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The Countess of Wessex supports survivors of sexual violence in Kosovo



The Countess of Wessex has been in Kosovo to learn more about how survivors of sexual violence have been supported following the conflict in 1998-1999.

With the support of the Foreign Office and the Preventing Sexual Violence in Conflict Initiative from the UK government, Sophie met with survivors, families, charitable organisations and government bodies to learn more about how they are resolving issues pertaining to sexual violence.

Sophie paid visits to the Kosovo Rehab Centre for Torture Victims and the Heroinat Memorial to speak with survivors and hear their stories.

The Kosovo Rehab Centre for Torture Victims was founded as a way to respond “to the needed for psycho-social support of torture and trauma survivors and systematic oppression exercised against the Kosovo civil population during the Kosovo war (1998-1999) which led to grave consequences in the field of mental health and physical-social conditions of this population,” per its website.

During her visit there, Sophie met both survivors and family members who have been participating in a study on transgenerational trauma and learned about the challenges they face regarding acceptance, justice and support needs.

At the Heroniat Memorial, Sophie joined survivors and advocates to lay flowers in remembrance of the “sacrifices made by women throughout and after the conflict,” per The Royal Family Instagram account.

Sophie then attended a conference on transgenerational sexual violence from UK-led research. In a speech, she said about the survivors that, “Their stories are harrowing and their pain is still so evident, but it is their courage and determination not to be defined by their dreadful experiences that is so very impressive. I cannot imagine how difficult it has been for them and their families to rebuild their lives following such traumas; traumas which they carry with them each and every day. Their message to me was that in spite of the courage they have had to find within themselves to carry on, they desperately need more help, more support and acceptance, they need justice, they need us.”

The Countess of Wessex continued:

“Conflict leaves many wounds, but the biggest wound of all I believe is the unjust stigma that so many survivors are confronted with, not only here in Kosovo, but around the world. This additional burden heaped on top of devastating assaults, is almost too awful to contemplate. It is time to allow those who have been so brutally attacked through no fault of their own, as well as the many innocent children born from rape, who are so cruelly treated by society’s attitudes to come out from the shadows, so that their voices can be heard and importantly their children accepted. We must shift the blame from the victim to the perpetrator.

“If the stigma goes unchallenged we are merely perpetuating the offence, over and over again. So I say there is no place for stigma in our world today…no one should have to feel ashamed ever again.”

Sophie reaffirmed her support of this cause, saying:

“It is a commitment of the greatest kind that there are women out there who are willing to repeatedly and publicly recount their horrific experiences time and time again, in order that they can seek the justice that both they and the many other women, men, boys and girls out there deserve. But in order that they should not have to continue to make this selfless sacrifice we have to do more to ensure that the support is there when they need it and that society embraces survivors instead of shunning them.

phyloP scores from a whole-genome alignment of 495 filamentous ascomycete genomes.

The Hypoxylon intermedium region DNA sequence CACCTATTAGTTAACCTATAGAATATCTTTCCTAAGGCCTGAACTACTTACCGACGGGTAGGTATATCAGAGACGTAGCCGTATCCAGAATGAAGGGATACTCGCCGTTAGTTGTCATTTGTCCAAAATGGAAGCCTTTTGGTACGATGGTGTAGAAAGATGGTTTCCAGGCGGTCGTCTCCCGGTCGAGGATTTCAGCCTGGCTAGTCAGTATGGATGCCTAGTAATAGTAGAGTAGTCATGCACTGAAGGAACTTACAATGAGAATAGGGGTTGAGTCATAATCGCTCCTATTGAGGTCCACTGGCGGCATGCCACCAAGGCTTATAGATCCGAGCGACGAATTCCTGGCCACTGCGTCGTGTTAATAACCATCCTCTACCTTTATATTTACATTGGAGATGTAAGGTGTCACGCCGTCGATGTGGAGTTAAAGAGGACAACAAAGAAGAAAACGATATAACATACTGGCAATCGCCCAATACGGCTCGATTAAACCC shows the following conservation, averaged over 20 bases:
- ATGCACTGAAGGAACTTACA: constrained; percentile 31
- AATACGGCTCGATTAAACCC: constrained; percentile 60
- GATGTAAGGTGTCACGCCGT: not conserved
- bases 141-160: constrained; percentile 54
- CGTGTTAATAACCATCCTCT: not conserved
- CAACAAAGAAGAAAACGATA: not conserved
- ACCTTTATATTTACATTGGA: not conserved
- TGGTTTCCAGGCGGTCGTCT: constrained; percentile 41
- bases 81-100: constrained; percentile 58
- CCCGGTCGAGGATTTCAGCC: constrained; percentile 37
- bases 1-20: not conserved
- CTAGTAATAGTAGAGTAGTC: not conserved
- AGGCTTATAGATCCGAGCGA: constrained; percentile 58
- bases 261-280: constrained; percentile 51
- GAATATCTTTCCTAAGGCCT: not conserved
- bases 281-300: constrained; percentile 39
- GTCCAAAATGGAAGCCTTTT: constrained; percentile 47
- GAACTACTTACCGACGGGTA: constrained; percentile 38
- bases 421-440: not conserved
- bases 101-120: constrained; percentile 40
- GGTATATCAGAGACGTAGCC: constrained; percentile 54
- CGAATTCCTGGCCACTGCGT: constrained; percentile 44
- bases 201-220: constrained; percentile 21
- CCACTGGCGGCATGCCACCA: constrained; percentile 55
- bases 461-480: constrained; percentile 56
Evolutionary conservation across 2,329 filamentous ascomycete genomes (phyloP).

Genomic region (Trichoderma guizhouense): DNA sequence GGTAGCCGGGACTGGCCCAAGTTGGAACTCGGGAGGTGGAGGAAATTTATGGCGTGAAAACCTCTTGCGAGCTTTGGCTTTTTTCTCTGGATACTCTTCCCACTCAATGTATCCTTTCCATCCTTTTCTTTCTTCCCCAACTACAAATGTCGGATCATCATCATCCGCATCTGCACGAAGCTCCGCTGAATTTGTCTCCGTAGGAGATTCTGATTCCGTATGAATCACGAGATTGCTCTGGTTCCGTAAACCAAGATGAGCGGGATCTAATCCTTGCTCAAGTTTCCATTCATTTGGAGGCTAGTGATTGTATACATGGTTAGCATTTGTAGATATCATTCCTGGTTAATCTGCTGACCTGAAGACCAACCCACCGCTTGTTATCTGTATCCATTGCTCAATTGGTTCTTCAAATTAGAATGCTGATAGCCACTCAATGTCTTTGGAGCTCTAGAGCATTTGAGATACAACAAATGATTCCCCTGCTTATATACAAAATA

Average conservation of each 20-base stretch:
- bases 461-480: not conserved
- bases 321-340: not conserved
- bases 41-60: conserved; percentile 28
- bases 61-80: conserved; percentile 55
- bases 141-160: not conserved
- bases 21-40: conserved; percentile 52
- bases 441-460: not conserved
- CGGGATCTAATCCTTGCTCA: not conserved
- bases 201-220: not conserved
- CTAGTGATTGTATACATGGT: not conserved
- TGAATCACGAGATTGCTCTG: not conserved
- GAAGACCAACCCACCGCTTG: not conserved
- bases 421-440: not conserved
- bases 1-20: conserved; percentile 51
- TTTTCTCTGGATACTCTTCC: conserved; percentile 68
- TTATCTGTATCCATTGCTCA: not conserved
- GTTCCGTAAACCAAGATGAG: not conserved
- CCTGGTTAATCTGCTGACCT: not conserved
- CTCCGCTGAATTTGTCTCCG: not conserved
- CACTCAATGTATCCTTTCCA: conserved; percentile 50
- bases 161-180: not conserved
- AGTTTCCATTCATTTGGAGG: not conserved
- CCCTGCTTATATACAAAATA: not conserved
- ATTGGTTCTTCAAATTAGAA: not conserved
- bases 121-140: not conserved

“My commitment to them is that I shall also raise my own voice and continue to seek ways of ending the stigma they live with, push for opportunities for justice and encourage people in positions of influence to engage in offering better support.”

Finally, Sophie paid a visit to the Palace of Justice in Pristina to meet with people in power—judges, prosecutors, and police officers—to hear about how the Kosovo justice system is supporting survivors and helping them successfully prosecute their attackers.

Earlier this year, Sophie pledged to focus more of her work towards supporting survivors of sexual violence in a speech at the United Nations’ Commission on the Status of Women in March.

“I will champion women’s full and meaningful participation in peace processes, as part of my wider support for the implementation of the Women, Peace and Security agenda,” Sophie said in a speech.

“I will amplify and elevate the voices of women from those in business to those working tirelessly to bring peace to their communities.”

She also attended the 12th Commonwealth Women’s Affairs Ministers Meeting in Nairobi in September, where she pledged to support women’s issues across the Commonwealth, an effort that “will not only secure a more equal platform on which women and girls can build, but deliver an empowered – and ultimately brighter – future for the women of our Commonwealth family.”

In November, Sophie will attend the Time For Justice: Putting Survivors First international conference in London to continue her work.



About author

Jess is a communications professional and freelance writer who lives in Halifax and has a passion for all things royal, with an emphasis on the British, Danish, and Swedish Royal Families.